Meet Storm E. Weather
To see the four videos that Olivia Constandinidi created, go to
To see more pictures, go to Your Permanent Record.
By Kim Underwood
Winston-Salem/Forsyth County Schools
APRIL 19, 2021 – Students at Walkertown Elementary can learn about clouds, rain, the seasons, the jet stream and much more from their own weather person – Storm E. Weather.
When it’s time to help students learn about other topics, Storm E. Weather pulls of the Dollar Store mustache and becomes fifth-grade teacher Olivia Constandinidi.
Constandinidi created the videos last spring when everyone began learning remotely. Weather is one of the learning standards for fifth grade.
“I just wanted to come up with a fun way to review weather,” she said.
She had seen a weather channel for young people.
“I thought I would do that with my kids,” she said. “It might be a fun way for them to laugh and review weather.”
She borrowed a shirt and tie from her father, bought a packet of mustaches at the Dollar Store, tied her hair back and went to work.
Not surprisingly, it took a lot of work.
“It took a very long time to make them,” she said.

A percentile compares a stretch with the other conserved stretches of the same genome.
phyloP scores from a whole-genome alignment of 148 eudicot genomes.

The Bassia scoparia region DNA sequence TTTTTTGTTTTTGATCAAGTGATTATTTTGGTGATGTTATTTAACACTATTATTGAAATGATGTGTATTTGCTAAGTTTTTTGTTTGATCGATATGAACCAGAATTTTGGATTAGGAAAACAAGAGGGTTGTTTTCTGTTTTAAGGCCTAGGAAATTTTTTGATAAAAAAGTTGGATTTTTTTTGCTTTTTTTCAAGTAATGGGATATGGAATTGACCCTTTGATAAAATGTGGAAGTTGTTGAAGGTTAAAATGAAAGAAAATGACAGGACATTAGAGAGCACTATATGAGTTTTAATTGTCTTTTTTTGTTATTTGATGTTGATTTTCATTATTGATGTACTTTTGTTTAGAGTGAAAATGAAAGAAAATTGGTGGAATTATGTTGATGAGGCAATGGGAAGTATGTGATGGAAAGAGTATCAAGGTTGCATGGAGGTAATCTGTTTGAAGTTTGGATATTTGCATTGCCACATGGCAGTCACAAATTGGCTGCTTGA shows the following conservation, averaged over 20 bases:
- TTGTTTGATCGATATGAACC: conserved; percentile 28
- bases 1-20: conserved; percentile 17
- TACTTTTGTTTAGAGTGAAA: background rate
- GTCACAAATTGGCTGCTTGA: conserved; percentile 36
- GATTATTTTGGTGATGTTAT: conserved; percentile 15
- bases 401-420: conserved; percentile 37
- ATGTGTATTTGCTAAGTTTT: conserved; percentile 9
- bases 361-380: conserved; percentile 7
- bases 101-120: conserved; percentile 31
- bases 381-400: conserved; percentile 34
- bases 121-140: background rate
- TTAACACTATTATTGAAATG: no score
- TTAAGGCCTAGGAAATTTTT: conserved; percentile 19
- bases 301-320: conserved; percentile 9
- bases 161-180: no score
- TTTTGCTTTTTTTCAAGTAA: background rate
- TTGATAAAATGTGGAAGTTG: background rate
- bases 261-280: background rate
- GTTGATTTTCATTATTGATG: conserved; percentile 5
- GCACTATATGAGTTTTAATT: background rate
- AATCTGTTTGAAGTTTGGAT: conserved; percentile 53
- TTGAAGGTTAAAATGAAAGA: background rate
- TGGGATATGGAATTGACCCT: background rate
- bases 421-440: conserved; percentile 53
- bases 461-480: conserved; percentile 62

About 36 hours later – with the help of her two cats, Jack and Theo - she had created four videos – each in the neighborhood of 10 minutes.
While it was a lot of work, it was also a lot of fun. She particularly enjoyed the one about clouds.
“I like talking about the clouds,” Constandinidi said.
This is Constandinidi’s second year as a teacher.
Ever since she knew what a teacher was when she was a little girl, she wanted to become one, and she drafted her younger sister Charlotte - who now goes to the University of North Carolina at Greensboro – as her student.
When Constandinidi headed off to Appalachian State University, she pictured herself teaching one of the early elementary grades, such as kindergarten.
When, as a student teacher at Piney Grove Elementary, she worked with students in fourth grade, she discovered she thoroughly enjoyed working with students a bit older as they were becoming more independent and developing more of a sense of who they are.
“Now that I am a teacher, I love that about them,” she said.
When she began applying for jobs after she graduated in 2019, she was hired at Walkertown Elementary.
After the videos came out, she discovered that some fifth-graders were of the opinion that she should be a bit embarrassed about becoming Storm E. Weather.
At the same time, they also enjoyed the videos quite a bit.
These days, Constandinidi is teaching 10 students in person and another 17 who are still learning remotely.
Her work days are packed, and it may be 7:30 or 8 p.m. before she is able to head home.
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